The degree of independence will dictate your CVC's agility in decision-making and investment choices. Finding the right balance is critical because it helps maintain strategic alignment without stifling flexibility.

Governance and C-level integration

The success and lifespan of a CVC, which typically averages less than four years, heavily depend on its relationship with your company’s senior management. Having backing from executives like the CEO or CFO is essential for its survival. Governance models should involve multiple C-level participants to ensure a more integrated approach.

2 - Second layer elements

Once you have a solid view of the foundational elements, dive deeper by focusing on these second-layer elements:

Effective startup integration 

It's crucial to develop a set of protocols that facilitate the smooth startup integration. The process should ensure that new ventures align well with the parent company's culture and operational goals.

Funding strategy and stage involvement 

Defining the funding levels, sources, and at what stages your CVC will engage with startups (e.g. early, late, or a blend) is vital. This will help you make focused decisions later on. 

Compensation and talent attraction

Consider introducing a shadow carry program—blending internal know-how and expertise with insights from external investments and an understanding of the broader ecosystem. The approach can be a magnet for top-notch professionals looking for a dynamic work environment.

3 - The strategy paper

A comprehensive strategy paper is a pivotal step towards the success of your CVC. The document should clearly outline the agreed-upon: 

  • Objectives
  • Key performance indicators (KPIs)
  • Metrics for success

The goal is to ensure seamless alignment between your CVC and overarching corporate goals. Signed by the board and C-level executives, this document serves as a blueprint for the CVC's long-term viability, addressing common pitfalls commonly faced by CVCs, e.g.:

  • Financial non-performance in the 3-4 year mark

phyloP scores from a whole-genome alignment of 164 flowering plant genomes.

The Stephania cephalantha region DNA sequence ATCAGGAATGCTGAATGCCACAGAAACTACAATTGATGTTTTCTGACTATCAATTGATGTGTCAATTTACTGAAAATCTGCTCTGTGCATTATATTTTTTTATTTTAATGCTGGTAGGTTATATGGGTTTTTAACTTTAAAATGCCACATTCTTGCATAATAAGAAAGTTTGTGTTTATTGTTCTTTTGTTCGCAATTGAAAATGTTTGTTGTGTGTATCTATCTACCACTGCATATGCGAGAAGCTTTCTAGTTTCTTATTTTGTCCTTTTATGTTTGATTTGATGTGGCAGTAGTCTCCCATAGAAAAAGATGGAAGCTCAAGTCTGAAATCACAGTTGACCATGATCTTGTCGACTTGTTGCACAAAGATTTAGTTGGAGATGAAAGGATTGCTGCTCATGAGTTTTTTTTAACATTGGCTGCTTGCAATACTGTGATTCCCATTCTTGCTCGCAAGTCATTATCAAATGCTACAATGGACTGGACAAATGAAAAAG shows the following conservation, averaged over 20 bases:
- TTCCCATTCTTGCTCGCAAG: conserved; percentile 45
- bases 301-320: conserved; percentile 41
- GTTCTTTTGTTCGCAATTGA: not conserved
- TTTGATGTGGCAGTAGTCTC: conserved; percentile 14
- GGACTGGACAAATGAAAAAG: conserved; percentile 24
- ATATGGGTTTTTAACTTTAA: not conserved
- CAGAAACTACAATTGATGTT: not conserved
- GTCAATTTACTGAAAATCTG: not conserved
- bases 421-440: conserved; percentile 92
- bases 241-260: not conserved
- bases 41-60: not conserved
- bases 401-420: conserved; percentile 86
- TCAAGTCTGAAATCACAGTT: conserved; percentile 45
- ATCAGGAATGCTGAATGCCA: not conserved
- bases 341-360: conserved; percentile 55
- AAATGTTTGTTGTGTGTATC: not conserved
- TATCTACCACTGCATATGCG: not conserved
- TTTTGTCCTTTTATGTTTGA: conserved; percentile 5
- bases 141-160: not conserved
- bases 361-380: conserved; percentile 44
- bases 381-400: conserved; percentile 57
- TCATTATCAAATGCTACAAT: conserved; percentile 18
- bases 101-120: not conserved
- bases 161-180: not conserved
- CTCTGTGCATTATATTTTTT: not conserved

• Lack of strategic relevance in the 6-7 year mark

4 - The HR benefits that come with CVCs

Collaborations between HR and CVCs are a great way for corporates to boost their innovation culture. These collaborations enable employees to learn new skills reducing the need for external hires. Aside from improving general skills, these collaborations are also beneficial to the CVC because they facilitate integration with the mothership.  

In addition, these types of collaborations help companies avoid the “not made here” mindset and make the most of their team’s skills. 

Unlocking new markets: Three strategic CVC case studies

1 - Taking promising companies into the future: FF2032 by Lotus Bakeries

Source: Lotus

In 2019, Lotus Bakeries launched FF2032 (short for “Fast Forward 2032”), a corporate venture fund armed with €30M. 

Focused on the broader food & drinks space, FF2032’s mission is to transform and reshape the food and drinks industry. Targeting areas like health, nutrition, and convenience, FF2032 set out to identify and nurture brands that resonate with their vision. To achieve these goals, they provide minority growth equity to help promising startups scale their operations.

For Lotus, the launch of FF2032 wasn’t just about financial returns, it’s a strategic move to explore the healthy food space, innovate and expand their market share - all while providing more varied and healthy options for their customers. 

Strategy

Navigating the competitive and fast-paced world of startups, FF2032 had to balance strategic alignment with the agility required for venture capital success. Its investment philosophy focused on late-stage companies, combining financial prudence with strategic foresight.